Can big data give the US economy a jolt?
Nov 13, 2015
Many big claims have been made about the power of big data to fix problems. Seattle is leveraging big data to fight crime, Connecticut is using it to bolster public transit, and Baltimore is seeking toimprove quality of life for residents with recently announced big data strategies.
But perhaps the most ambitious use of big data comes from a new U.S. government initiative. The U.S. Commerce Department has recently devised an initiative with the end goal of improving the country's economy.
Big data strategies to the rescue
Big data is just as useful in the private sector as it is in government strategies. That said, government agencies have access to data and information that many private companies, especially small and medium-sized businesses, have struggled to procure. Businesses having access to trade data for example, or greater insight into income disparities, may help inform decisions from the top down. Ultimately, this insight could generate greater opportunities for growth and create more jobs, both of which would provide long-term benefits for the U.S. economy.
This is where the Commerce Data Service, a new government startup, may lend a hand both to federal agencies and the private sector. The project was officially announced Nov. 9, and will receive support from all 12 bureaus of the Commerce Department, and will also be calling upon the expertise of several big-name companies such as Google and Amazon, according to Fortune.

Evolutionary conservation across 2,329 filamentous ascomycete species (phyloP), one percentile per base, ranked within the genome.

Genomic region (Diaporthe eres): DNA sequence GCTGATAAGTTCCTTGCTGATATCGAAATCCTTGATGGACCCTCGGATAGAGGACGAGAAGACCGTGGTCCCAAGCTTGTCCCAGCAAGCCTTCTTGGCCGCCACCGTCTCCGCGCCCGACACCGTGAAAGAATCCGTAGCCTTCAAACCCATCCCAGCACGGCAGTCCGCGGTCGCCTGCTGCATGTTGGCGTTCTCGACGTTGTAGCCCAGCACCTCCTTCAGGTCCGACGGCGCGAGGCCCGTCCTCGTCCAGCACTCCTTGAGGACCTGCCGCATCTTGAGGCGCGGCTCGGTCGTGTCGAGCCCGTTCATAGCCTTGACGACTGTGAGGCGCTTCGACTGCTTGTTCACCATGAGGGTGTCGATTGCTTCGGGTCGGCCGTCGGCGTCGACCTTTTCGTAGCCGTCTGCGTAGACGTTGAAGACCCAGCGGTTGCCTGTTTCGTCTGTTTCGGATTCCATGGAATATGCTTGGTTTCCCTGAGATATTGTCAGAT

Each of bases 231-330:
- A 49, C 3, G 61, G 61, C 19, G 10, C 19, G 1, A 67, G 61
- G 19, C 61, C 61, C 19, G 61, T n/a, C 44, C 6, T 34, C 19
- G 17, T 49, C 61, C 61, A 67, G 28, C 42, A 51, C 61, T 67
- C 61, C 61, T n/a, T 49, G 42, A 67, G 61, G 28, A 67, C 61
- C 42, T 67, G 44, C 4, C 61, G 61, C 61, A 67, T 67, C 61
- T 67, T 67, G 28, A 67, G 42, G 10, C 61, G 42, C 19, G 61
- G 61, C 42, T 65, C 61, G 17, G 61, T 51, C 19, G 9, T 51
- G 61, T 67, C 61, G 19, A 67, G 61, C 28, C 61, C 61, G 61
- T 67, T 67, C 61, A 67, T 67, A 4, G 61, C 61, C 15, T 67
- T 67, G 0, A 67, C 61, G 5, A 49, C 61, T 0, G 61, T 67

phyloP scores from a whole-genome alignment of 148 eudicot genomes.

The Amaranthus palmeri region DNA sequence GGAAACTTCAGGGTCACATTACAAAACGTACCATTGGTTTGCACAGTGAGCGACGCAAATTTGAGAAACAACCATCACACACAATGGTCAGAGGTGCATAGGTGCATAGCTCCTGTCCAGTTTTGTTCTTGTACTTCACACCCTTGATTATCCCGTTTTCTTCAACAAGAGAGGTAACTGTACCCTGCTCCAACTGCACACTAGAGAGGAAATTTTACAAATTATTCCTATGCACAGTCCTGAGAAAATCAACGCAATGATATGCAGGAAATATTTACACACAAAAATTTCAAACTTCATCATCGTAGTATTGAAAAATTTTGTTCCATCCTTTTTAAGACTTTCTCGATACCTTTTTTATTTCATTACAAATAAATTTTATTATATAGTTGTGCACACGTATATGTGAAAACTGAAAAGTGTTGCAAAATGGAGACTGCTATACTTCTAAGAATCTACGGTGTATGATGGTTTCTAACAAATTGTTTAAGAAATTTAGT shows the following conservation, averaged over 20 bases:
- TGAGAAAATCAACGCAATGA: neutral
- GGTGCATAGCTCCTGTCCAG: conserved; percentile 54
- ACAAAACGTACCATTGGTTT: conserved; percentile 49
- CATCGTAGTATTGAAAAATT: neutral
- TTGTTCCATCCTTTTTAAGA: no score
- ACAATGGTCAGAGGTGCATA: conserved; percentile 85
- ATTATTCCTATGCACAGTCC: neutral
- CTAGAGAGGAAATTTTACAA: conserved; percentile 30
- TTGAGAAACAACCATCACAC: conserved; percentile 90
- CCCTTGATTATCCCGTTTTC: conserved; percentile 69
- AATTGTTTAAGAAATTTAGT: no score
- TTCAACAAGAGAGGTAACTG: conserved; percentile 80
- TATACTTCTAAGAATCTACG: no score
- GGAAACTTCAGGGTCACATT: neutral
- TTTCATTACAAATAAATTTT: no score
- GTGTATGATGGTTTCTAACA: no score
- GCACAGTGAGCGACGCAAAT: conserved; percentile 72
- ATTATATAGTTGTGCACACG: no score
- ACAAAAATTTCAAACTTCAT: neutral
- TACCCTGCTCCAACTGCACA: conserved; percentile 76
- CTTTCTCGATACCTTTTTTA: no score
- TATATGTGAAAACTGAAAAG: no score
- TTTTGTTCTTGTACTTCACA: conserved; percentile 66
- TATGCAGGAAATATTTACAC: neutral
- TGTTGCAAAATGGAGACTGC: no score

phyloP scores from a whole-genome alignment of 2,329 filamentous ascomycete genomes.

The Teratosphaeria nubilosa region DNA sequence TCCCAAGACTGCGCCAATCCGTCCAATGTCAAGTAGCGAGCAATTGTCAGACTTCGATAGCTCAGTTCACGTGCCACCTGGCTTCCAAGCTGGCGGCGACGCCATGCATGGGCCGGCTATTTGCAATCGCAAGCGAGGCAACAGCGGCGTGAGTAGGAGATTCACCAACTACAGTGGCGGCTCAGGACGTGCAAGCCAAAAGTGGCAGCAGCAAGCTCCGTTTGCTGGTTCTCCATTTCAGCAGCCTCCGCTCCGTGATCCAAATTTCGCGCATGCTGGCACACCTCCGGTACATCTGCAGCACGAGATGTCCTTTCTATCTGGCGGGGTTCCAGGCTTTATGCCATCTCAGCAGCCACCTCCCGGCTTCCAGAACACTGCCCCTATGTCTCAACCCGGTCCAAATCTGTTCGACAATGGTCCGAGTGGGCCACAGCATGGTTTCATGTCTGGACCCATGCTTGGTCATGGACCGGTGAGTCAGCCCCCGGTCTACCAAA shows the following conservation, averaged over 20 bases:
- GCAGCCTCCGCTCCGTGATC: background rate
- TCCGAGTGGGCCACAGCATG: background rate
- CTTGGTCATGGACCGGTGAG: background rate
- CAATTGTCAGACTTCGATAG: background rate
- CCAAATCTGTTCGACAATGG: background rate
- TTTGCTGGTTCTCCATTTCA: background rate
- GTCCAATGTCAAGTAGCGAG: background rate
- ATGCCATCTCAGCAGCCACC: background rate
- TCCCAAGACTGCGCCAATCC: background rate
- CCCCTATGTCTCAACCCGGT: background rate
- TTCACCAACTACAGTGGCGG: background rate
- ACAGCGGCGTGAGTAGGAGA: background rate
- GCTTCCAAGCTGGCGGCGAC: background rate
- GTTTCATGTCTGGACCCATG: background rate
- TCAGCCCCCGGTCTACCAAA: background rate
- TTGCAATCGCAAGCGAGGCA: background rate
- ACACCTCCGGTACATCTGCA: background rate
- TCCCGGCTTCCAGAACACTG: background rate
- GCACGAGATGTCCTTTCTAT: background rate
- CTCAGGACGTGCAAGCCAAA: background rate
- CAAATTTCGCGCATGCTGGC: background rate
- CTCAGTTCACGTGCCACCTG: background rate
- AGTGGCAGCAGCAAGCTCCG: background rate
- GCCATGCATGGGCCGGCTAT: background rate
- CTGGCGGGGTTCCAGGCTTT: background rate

The new data service will strive to address several key metrics that can foster better decision-making processes. For example, it will attempt to create organized data architecture for providing information about patents to the public. Another use case is the creation of a database for international trade information that can help businesses make strategic decisions about exports, according to Fortune. Likewise, aggregation and visualization of oceanic and atmospheric data could provide businesses with information regarding efficient maritime shipping routes.
Benefits to the federal government
The Commerce Data Service is also directly aimed at improving functions within the federal government. More specifically, the service will aim to streamline the acquisition of data from government bureaus, and will also attempt to simplify access to this data. Doing so will generate new methods of using Department of Commerce data in order to inform policies and future government initiatives. Ultimately, the goal is to harness the department's vast amounts of data into actionable insight to drive the U.S. economy upward.
The federal government is by no means the first entity to look to big data for answers. Companies in the private sector have been attempting to paint a picture of consumers using data for years. In fact, the market for big data is growing swiftly. The IDC forecasts that the global big data technology and services market will be worth $48.6 billion by 2019, boasting a compound annual growth rate of 23 percent from 2014 to 2019. This growth will be fueled by near-universal adoption of big data strategies among organizations – U.S. government agencies included.
The Commerce Data Service lines up nicely with another significant trend: the push to improve federal technology infrastructure by shifting from legacy IT solutions to new technology such as cloud computing. Policies such as the cloud-first initiative and the cut and reinvest effort aim to modernize federal technology systems. The catalysts for these initiatives include the creation of a more efficiently operating government IT infrastructure, and cutting costs on duplicative spending, for example, through data center consolidation. The Commerce Data Service represents yet another important leap in the federal government's attempts to overhaul its technology systems by using the digital tools available in modern cyberspace – in this case, big data.
If the initiative is successfully executed, both the federal government and the private sector stand to gain, and maybe even the U.S. economy, too.